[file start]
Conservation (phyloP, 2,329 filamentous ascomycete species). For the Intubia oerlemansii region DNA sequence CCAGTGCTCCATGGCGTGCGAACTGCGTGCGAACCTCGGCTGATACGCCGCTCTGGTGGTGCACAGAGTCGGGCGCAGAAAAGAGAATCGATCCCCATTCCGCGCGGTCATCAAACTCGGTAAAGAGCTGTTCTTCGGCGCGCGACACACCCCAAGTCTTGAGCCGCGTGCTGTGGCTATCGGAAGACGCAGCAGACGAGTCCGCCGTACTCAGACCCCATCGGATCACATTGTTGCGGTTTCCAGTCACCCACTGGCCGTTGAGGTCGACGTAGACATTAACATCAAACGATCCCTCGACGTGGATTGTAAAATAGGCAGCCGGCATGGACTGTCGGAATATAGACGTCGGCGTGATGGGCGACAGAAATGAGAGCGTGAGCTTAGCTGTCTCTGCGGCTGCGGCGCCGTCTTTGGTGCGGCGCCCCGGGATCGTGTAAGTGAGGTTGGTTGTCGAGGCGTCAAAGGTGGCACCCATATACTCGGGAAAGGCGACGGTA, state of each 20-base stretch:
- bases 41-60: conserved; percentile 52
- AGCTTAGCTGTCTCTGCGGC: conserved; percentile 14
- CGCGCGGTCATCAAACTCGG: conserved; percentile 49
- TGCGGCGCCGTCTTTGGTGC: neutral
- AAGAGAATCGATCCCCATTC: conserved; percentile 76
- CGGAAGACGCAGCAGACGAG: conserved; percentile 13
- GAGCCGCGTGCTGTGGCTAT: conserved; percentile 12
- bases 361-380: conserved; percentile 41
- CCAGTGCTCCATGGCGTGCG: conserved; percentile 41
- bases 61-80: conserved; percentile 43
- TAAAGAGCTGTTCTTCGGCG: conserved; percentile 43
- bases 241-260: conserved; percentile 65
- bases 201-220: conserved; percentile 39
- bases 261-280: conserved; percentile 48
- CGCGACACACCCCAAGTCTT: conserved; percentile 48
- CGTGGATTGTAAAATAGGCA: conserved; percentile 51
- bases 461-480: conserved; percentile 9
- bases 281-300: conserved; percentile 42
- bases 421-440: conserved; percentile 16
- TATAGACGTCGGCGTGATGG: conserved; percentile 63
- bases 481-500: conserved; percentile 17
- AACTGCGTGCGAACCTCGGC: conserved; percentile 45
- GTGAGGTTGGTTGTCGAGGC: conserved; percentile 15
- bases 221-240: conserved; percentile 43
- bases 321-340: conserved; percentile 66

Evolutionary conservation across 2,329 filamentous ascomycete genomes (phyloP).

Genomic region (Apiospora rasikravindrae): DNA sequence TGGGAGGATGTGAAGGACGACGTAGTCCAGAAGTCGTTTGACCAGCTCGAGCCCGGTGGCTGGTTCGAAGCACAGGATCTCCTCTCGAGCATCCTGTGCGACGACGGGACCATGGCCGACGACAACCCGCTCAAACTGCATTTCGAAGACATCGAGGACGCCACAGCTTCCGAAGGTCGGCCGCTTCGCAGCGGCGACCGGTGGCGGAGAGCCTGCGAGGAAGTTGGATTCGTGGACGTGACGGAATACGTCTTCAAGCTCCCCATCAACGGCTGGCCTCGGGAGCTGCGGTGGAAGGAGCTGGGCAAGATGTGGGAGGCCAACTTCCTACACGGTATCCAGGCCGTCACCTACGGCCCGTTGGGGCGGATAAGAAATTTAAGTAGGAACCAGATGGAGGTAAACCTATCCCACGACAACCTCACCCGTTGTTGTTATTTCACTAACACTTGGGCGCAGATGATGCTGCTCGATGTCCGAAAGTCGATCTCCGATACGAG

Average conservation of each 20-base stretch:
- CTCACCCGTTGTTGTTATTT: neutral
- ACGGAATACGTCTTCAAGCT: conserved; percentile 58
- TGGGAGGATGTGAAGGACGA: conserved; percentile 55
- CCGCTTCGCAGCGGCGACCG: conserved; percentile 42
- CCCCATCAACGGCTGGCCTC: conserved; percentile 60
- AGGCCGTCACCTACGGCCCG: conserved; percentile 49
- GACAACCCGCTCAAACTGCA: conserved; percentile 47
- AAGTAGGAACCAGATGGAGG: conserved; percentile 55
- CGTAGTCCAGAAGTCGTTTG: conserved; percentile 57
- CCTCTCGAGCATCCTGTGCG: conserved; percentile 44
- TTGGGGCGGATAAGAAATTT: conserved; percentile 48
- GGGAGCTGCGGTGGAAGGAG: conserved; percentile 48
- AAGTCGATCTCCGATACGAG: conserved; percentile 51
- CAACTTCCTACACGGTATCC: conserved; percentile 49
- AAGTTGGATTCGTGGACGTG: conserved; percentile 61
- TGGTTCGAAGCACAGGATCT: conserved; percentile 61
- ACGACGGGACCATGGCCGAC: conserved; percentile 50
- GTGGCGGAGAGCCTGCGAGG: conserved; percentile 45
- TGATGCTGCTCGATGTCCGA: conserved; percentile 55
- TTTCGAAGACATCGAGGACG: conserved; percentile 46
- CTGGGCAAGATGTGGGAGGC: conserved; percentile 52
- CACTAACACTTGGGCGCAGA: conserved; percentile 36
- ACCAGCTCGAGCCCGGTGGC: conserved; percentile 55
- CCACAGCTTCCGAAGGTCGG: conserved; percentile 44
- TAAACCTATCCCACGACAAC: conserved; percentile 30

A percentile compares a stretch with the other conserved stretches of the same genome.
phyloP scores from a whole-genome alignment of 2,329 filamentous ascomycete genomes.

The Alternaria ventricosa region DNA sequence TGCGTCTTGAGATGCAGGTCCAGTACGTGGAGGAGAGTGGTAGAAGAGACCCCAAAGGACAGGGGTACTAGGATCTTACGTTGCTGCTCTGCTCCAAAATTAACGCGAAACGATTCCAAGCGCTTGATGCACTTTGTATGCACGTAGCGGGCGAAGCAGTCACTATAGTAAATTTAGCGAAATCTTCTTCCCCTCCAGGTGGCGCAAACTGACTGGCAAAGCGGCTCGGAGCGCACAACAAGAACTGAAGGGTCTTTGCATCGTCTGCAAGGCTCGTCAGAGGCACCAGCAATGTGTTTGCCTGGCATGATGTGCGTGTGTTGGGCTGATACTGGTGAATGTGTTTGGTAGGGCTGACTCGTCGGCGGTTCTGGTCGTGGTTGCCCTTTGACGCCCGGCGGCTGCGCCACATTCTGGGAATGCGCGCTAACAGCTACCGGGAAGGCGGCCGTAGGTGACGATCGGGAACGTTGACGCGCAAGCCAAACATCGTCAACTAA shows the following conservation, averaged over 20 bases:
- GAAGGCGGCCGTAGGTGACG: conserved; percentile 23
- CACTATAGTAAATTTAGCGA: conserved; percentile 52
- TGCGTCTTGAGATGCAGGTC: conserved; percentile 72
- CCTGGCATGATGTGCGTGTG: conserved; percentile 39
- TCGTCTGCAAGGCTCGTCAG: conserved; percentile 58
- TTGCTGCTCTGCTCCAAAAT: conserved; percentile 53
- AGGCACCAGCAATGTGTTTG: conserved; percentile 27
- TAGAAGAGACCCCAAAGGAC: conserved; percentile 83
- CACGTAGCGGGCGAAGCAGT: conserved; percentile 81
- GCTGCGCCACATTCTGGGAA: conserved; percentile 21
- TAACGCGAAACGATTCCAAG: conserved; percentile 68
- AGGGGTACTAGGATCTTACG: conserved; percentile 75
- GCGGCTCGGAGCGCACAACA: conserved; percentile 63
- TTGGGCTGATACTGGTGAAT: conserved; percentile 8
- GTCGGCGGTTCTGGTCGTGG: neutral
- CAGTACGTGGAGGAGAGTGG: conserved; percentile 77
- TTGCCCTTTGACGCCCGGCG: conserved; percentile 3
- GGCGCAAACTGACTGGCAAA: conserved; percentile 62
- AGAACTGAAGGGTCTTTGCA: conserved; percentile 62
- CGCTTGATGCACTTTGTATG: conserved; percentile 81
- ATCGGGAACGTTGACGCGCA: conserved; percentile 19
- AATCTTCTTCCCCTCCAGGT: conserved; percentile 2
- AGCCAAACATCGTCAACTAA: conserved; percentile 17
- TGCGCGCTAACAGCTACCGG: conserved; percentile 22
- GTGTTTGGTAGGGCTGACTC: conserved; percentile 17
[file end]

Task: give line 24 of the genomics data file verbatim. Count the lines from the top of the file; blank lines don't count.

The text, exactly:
- GTGAGGTTGGTTGTCGAGGC: conserved; percentile 15